Cybersecurity: Crime and Espionage
Learning from the Attack against Sony
On June 26, 2014, the BBC reported that North Korea threatened war against the United States if a Sony-produced movie (“The Interview”) was released. On November 24, 2014, Sony Pictures Entertainment was the victim of a cyberattack that compromised unreleased films, private correspondence, and other sensitive information. A group calling itself Guardians of Peace (GOP) takes credit for the attack, and North Korea officially denies involvement, though it says that hack may be the “righteous” work of its supporters. On November 28, media reports first surface that the attack on Sony was the result of North Korean displeasure about the forthcoming release of the movie. In the wake of GOP threats of violence, Sony cancels theater release of The Interview in mid-December. Facing substantial criticism, Sony reverses this decision a week later.
It’s premature to conclude that the Sony saga is over, but since the fury seems to have calmed down a bit, it seems appropriate to consider what lessons so far should be highlighted for policy makers. Here are some of them.
Theft of intellectual property for profit is not the only possible outcome of a hack. Reinforcing lessons learned from destructive cyberattacks against Aramco and South Korean banks, the perpetrators wiped computer systems at Sony clean, rendering them largely inoperable and crippling business operations. They also obtained and released sensitive and embarrassing correspondence and some unreleased films. None of these actions appear to have financially benefited any party.
Attribution of a hostile cyber operation by responsible government authorities is uncertain and slow. On December 9, assistant FBI director (cyber division) Joseph Demarest said regarding the Sony incident that “there is no attribution to North Korea at this point." On December 19, the FBI released a statement saying that “As a result of our investigation, and in close collaboration with other U.S. government departments and agencies, the FBI now has enough information to conclude that the North Korean government is responsible for these actions.” The FBI reiterated its conclusion on January 7, with Director James Comey saying “I have every confidence about this attribution, as does the entire intelligence community.” That is, it took several weeks—not hours, not days—for the U.S. government to ascertain North Korea’s responsibility. Note also that the government’s position changed at least once—not a surprising outcome in the uncertain environment of cyberspace. In the absence of prior evidence and other sources, attributing responsibility is likely to take much longer.
Government statements about attribution will face skeptics who have a significant public voice. A few days after the initial FBI’s attribution of the attack on Sony to North Korea, Marc Rogers, a security researcher for the mobile security company, Cloudflare, said that “calling out a foreign nation over a cybercrime of this magnitude should never have been undertaken on such weak evidence. The evidence used to attribute a nation state in such a case should be solid enough that it would be both admissible and effective in a court of law. As it stands, I do not believe we are anywhere close to meeting that standard.” This analysis and others like it received a great deal of media attention, and thus, for much of the public, authoritative attribution has not yet been established. (In a satirical posting about the attribution saga, a number of pranksters developed a Sony Hack Attribution Generator that allows a user to display a seemingly authoritative page with “evidence” to support a variety of scenarios.)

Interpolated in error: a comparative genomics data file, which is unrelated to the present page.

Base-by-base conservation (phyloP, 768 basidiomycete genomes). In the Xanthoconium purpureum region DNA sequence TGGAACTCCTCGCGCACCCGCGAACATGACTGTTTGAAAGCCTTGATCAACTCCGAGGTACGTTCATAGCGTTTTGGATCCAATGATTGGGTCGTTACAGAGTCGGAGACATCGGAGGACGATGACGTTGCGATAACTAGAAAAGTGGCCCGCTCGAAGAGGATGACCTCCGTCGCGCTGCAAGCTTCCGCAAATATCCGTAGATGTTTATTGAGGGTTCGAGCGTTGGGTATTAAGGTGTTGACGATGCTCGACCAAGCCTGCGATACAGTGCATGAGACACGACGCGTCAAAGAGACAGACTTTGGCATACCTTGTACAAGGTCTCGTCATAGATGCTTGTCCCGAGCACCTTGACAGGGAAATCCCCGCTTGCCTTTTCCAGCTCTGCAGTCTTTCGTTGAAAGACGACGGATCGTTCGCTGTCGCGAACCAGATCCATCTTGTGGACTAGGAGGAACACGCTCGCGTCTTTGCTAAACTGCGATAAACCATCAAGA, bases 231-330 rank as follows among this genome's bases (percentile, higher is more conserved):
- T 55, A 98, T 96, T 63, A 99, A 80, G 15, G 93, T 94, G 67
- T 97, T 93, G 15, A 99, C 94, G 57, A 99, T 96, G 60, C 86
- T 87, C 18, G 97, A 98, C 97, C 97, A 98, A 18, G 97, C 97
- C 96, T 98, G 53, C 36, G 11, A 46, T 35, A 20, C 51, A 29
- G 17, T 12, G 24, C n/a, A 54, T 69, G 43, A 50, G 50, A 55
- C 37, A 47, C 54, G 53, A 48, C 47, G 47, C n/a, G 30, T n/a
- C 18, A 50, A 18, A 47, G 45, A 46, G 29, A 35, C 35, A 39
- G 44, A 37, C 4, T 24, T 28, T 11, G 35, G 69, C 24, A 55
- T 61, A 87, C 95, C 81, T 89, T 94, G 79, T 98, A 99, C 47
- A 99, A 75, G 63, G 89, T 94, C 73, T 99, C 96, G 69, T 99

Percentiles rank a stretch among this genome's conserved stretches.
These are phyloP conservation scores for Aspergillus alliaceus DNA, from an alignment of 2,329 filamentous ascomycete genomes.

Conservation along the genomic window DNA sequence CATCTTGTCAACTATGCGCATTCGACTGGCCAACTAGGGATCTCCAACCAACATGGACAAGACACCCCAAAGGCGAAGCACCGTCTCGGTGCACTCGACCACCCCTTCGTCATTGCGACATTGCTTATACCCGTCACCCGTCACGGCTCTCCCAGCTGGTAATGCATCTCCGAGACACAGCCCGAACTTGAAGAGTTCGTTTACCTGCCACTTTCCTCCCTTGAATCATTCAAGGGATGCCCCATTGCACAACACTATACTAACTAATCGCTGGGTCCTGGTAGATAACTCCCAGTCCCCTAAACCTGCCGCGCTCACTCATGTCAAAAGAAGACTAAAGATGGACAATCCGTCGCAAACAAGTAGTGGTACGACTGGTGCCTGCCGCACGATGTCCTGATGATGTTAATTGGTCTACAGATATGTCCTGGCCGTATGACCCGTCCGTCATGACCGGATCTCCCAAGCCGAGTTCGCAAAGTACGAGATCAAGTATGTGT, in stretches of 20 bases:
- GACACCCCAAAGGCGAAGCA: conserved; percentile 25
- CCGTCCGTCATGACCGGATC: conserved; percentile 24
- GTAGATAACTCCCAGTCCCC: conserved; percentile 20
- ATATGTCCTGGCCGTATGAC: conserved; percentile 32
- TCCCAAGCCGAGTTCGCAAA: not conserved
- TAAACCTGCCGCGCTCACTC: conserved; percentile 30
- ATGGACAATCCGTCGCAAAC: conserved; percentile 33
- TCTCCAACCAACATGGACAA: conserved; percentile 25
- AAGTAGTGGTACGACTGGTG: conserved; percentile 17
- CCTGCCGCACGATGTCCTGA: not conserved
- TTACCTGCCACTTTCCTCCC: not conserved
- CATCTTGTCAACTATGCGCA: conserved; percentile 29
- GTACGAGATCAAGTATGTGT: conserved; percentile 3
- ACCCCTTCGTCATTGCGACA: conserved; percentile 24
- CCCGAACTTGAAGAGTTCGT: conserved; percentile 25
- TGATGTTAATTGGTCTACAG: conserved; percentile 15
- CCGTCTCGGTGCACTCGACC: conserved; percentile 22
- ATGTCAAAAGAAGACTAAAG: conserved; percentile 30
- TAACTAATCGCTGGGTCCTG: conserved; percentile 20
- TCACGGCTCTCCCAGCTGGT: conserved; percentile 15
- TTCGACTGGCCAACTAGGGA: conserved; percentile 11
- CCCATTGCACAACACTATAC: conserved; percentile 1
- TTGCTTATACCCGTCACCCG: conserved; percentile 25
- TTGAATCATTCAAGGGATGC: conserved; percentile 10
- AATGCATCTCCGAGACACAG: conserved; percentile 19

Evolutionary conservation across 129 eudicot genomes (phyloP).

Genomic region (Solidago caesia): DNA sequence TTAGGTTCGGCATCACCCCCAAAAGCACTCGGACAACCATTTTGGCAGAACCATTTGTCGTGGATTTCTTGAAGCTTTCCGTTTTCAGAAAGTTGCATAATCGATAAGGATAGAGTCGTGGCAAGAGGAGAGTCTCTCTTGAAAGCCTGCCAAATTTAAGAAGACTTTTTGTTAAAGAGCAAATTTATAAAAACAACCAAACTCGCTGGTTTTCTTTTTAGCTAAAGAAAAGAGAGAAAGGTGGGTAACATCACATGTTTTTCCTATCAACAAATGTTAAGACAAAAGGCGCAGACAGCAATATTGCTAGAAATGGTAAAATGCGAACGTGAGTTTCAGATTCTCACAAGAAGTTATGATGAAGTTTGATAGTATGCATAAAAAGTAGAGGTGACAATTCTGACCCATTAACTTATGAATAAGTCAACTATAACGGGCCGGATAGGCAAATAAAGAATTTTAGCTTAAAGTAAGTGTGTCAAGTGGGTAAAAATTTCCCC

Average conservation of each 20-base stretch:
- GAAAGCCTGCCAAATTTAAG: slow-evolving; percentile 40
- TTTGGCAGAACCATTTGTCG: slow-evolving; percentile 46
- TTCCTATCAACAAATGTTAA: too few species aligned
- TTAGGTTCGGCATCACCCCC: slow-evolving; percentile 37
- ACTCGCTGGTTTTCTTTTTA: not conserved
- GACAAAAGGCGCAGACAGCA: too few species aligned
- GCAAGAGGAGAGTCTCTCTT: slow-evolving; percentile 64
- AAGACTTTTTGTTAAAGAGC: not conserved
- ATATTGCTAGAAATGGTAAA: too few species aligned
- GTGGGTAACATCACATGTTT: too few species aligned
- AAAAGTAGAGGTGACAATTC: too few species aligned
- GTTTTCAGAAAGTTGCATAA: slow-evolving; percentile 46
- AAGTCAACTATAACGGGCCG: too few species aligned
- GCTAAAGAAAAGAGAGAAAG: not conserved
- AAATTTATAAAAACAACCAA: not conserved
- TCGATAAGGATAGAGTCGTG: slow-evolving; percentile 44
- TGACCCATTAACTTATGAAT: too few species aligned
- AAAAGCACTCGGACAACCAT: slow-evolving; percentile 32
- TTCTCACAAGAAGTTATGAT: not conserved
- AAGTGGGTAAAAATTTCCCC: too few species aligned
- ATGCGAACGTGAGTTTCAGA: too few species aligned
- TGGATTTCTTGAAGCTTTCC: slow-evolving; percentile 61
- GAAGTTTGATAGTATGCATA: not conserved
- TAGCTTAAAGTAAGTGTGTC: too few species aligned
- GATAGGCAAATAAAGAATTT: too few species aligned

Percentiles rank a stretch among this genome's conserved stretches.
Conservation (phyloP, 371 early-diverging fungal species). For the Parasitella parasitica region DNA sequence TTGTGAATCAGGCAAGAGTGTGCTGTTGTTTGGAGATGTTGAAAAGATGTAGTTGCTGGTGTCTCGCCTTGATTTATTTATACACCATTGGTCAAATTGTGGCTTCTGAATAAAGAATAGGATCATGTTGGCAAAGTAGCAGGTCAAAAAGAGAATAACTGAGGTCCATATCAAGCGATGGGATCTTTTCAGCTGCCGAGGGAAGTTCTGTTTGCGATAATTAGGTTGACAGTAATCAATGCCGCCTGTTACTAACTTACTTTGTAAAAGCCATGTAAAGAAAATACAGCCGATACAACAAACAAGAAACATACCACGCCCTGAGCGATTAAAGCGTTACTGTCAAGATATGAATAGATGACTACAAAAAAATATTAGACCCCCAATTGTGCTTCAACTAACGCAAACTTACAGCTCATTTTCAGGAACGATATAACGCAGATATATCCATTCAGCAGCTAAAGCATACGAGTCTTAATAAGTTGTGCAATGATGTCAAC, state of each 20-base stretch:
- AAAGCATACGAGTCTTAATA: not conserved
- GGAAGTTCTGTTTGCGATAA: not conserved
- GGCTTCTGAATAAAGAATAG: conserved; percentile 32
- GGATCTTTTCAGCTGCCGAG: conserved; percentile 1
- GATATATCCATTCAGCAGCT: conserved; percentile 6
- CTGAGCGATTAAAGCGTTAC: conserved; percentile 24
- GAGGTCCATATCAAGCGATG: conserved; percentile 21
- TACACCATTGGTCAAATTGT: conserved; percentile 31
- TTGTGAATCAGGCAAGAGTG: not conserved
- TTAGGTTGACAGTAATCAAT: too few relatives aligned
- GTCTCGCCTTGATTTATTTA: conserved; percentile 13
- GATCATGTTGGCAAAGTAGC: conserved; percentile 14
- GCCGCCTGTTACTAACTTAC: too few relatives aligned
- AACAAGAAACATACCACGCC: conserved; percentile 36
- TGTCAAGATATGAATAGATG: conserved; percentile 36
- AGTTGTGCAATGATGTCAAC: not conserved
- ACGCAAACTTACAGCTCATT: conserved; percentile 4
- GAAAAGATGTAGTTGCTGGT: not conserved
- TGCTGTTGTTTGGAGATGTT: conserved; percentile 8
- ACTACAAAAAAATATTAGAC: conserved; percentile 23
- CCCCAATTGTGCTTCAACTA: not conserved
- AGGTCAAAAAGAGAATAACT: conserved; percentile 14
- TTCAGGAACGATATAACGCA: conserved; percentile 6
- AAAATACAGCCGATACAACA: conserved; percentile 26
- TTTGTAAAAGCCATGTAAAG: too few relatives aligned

Much of the public—and the public commentators who help to shape public opinion—do not hold the national security decision making process in high regard. For example, they do not understand that intelligence is often a matter of gathering together a number of weak strands of evidence, all of which point in the same direction, and drawing a more confident conclusion that any individual piece of evidence would otherwise warrant. (An individual coin flip may turn up heads or tails and thus provide no information at all about whether the coin is fair, but 10 heads in a row is pretty substantial evidence that it is not.) Furthermore, government authorities often do have evidence that is not available in public. For example, the U.S. government may have a monitored a telephone call between senior North Korean officials discussing North Korean involvement in the attack. A trustworthy and reliable U.S. ally may have passed along information about North Korean involvement obtained from a source in Kim Jong-Un’s office. (According to a story in the New York Times on January 18, information provided by unnamed former U.S. and foreign officials indicates that evidence of this type was critical in the U.S. government case against North Korea.) Such information would almost never be publicly acknowledged by the U.S. government, and yet might be quite useful in attributing an attack to its source. It is this misunderstanding that leads to the sentiment—expressed by more than one analyst—that only evidence that would stand up in a “court of law” should be used to make such determinations, and that evidence that does not meet this standard should be excluded from consideration.
Excessive rhetoric will accompany a cyber attack that has not been seen before. A few weeks after the event, former Speaker of the House Newt Gingrich later called this event “pure cyberwarfare.” Three days later, Senator John McCain called it “a manifestation of a new form of warfare." But those following cyber security realize that there is a long history of calling anything bad happening in cyberspace a form of cyberwar. Stealing intellectual property through the Internet, recruiting terrorists, and defacing websites have all been called cyberwar. All of these things are bad, but such rhetorical excesses trivialize the real meaning of war.